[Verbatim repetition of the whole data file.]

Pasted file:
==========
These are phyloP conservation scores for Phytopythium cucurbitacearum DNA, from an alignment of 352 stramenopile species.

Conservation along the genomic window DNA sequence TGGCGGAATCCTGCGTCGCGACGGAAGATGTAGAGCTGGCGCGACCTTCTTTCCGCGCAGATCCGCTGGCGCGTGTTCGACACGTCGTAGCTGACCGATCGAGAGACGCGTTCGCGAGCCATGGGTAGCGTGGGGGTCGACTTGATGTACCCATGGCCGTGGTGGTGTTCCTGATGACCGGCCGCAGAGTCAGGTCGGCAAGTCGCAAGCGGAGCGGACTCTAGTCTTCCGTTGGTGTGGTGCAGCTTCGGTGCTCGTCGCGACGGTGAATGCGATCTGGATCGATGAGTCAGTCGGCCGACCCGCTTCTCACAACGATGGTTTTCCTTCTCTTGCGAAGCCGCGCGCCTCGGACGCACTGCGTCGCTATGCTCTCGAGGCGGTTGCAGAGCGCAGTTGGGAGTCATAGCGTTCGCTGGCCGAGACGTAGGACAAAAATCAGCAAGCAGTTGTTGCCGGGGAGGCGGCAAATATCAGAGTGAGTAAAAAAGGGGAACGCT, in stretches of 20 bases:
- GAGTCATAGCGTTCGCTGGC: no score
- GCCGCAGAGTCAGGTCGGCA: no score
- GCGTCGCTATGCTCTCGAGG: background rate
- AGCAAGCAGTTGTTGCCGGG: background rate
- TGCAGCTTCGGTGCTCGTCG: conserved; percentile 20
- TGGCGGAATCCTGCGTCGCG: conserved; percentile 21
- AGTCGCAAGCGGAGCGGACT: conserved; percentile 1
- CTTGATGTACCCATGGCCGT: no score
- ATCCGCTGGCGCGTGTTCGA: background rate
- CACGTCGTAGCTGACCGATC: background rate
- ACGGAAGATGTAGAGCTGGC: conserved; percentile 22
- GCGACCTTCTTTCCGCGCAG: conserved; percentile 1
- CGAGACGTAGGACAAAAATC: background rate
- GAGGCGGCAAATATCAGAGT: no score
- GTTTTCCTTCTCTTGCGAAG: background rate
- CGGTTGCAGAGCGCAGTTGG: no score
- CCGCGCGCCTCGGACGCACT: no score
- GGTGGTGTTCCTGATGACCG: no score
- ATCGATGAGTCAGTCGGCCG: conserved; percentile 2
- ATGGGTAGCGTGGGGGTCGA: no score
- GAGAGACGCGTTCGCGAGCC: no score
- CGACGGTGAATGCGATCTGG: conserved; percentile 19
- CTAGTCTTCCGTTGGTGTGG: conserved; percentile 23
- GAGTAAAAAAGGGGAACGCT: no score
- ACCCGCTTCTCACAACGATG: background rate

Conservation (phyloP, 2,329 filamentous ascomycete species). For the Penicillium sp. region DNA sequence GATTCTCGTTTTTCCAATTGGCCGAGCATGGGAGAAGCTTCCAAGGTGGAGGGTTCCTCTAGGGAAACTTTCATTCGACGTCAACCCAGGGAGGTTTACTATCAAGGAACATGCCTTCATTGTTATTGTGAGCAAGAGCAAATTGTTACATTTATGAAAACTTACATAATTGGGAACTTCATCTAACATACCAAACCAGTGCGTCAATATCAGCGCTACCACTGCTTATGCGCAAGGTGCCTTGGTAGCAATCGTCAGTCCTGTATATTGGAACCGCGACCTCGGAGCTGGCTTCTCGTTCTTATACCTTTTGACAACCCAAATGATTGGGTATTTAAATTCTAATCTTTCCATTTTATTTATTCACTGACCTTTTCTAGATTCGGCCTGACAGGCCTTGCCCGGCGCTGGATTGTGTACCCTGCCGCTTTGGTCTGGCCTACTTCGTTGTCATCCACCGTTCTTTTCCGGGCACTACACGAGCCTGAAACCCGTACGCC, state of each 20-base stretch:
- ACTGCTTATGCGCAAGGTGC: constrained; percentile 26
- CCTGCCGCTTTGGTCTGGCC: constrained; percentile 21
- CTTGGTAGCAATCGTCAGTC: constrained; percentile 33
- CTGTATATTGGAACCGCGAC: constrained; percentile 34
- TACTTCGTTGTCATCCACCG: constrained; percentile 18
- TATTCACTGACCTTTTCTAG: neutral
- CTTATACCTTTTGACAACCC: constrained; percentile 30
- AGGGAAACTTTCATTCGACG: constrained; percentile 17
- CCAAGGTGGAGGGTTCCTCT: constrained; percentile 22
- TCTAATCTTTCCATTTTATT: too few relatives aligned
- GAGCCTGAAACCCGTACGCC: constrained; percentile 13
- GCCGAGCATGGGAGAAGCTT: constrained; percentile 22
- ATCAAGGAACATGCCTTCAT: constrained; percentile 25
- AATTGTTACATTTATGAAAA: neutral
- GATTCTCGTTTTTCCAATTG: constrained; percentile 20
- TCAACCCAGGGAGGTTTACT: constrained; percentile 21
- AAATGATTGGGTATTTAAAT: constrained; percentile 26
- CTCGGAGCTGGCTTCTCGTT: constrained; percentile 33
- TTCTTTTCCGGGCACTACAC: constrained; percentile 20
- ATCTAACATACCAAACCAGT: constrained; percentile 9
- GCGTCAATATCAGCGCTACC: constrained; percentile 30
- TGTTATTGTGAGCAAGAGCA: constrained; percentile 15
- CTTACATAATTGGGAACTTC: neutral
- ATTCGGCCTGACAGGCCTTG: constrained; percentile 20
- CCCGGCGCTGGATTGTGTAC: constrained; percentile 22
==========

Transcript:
These are phyloP conservation scores for Phytopythium cucurbitacearum DNA, from an alignment of 352 stramenopile species.

Conservation along the genomic window DNA sequence TGGCGGAATCCTGCGTCGCGACGGAAGATGTAGAGCTGGCGCGACCTTCTTTCCGCGCAGATCCGCTGGCGCGTGTTCGACACGTCGTAGCTGACCGATCGAGAGACGCGTTCGCGAGCCATGGGTAGCGTGGGGGTCGACTTGATGTACCCATGGCCGTGGTGGTGTTCCTGATGACCGGCCGCAGAGTCAGGTCGGCAAGTCGCAAGCGGAGCGGACTCTAGTCTTCCGTTGGTGTGGTGCAGCTTCGGTGCTCGTCGCGACGGTGAATGCGATCTGGATCGATGAGTCAGTCGGCCGACCCGCTTCTCACAACGATGGTTTTCCTTCTCTTGCGAAGCCGCGCGCCTCGGACGCACTGCGTCGCTATGCTCTCGAGGCGGTTGCAGAGCGCAGTTGGGAGTCATAGCGTTCGCTGGCCGAGACGTAGGACAAAAATCAGCAAGCAGTTGTTGCCGGGGAGGCGGCAAATATCAGAGTGAGTAAAAAAGGGGAACGCT, in stretches of 20 bases:
- GAGTCATAGCGTTCGCTGGC: no score
- GCCGCAGAGTCAGGTCGGCA: no score
- GCGTCGCTATGCTCTCGAGG: background rate
- AGCAAGCAGTTGTTGCCGGG: background rate
- TGCAGCTTCGGTGCTCGTCG: conserved; percentile 20
- TGGCGGAATCCTGCGTCGCG: conserved; percentile 21
- AGTCGCAAGCGGAGCGGACT: conserved; percentile 1
- CTTGATGTACCCATGGCCGT: no score
- ATCCGCTGGCGCGTGTTCGA: background rate
- CACGTCGTAGCTGACCGATC: background rate
- ACGGAAGATGTAGAGCTGGC: conserved; percentile 22
- GCGACCTTCTTTCCGCGCAG: conserved; percentile 1
- CGAGACGTAGGACAAAAATC: background rate
- GAGGCGGCAAATATCAGAGT: no score
- GTTTTCCTTCTCTTGCGAAG: background rate
- CGGTTGCAGAGCGCAGTTGG: no score
- CCGCGCGCCTCGGACGCACT: no score
- GGTGGTGTTCCTGATGACCG: no score
- ATCGATGAGTCAGTCGGCCG: conserved; percentile 2
- ATGGGTAGCGTGGGGGTCGA: no score
- GAGAGACGCGTTCGCGAGCC: no score
- CGACGGTGAATGCGATCTGG: conserved; percentile 19
- CTAGTCTTCCGTTGGTGTGG: conserved; percentile 23
- GAGTAAAAAAGGGGAACGCT: no score
- ACCCGCTTCTCACAACGATG: background rate

Conservation (phyloP, 2,329 filamentous ascomycete species). For the Penicillium sp. region DNA sequence GATTCTCGTTTTTCCAATTGGCCGAGCATGGGAGAAGCTTCCAAGGTGGAGGGTTCCTCTAGGGAAACTTTCATTCGACGTCAACCCAGGGAGGTTTACTATCAAGGAACATGCCTTCATTGTTATTGTGAGCAAGAGCAAATTGTTACATTTATGAAAACTTACATAATTGGGAACTTCATCTAACATACCAAACCAGTGCGTCAATATCAGCGCTACCACTGCTTATGCGCAAGGTGCCTTGGTAGCAATCGTCAGTCCTGTATATTGGAACCGCGACCTCGGAGCTGGCTTCTCGTTCTTATACCTTTTGACAACCCAAATGATTGGGTATTTAAATTCTAATCTTTCCATTTTATTTATTCACTGACCTTTTCTAGATTCGGCCTGACAGGCCTTGCCCGGCGCTGGATTGTGTACCCTGCCGCTTTGGTCTGGCCTACTTCGTTGTCATCCACCGTTCTTTTCCGGGCACTACACGAGCCTGAAACCCGTACGCC, state of each 20-base stretch:
- ACTGCTTATGCGCAAGGTGC: constrained; percentile 26
- CCTGCCGCTTTGGTCTGGCC: constrained; percentile 21
- CTTGGTAGCAATCGTCAGTC: constrained; percentile 33
- CTGTATATTGGAACCGCGAC: constrained; percentile 34
- TACTTCGTTGTCATCCACCG: constrained; percentile 18
- TATTCACTGACCTTTTCTAG: neutral
- CTTATACCTTTTGACAACCC: constrained; percentile 30
- AGGGAAACTTTCATTCGACG: constrained; percentile 17
- CCAAGGTGGAGGGTTCCTCT: constrained; percentile 22
- TCTAATCTTTCCATTTTATT: too few relatives aligned
- GAGCCTGAAACCCGTACGCC: constrained; percentile 13
- GCCGAGCATGGGAGAAGCTT: constrained; percentile 22
- ATCAAGGAACATGCCTTCAT: constrained; percentile 25
- AATTGTTACATTTATGAAAA: neutral
- GATTCTCGTTTTTCCAATTG: constrained; percentile 20
- TCAACCCAGGGAGGTTTACT: constrained; percentile 21
- AAATGATTGGGTATTTAAAT: constrained; percentile 26
- CTCGGAGCTGGCTTCTCGTT: constrained; percentile 33
- TTCTTTTCCGGGCACTACAC: constrained; percentile 20
- ATCTAACATACCAAACCAGT: constrained; percentile 9
- GCGTCAATATCAGCGCTACC: constrained; percentile 30
- TGTTATTGTGAGCAAGAGCA: constrained; percentile 15
- CTTACATAATTGGGAACTTC: neutral
- ATTCGGCCTGACAGGCCTTG: constrained; percentile 20
- CCCGGCGCTGGATTGTGTAC: constrained; percentile 22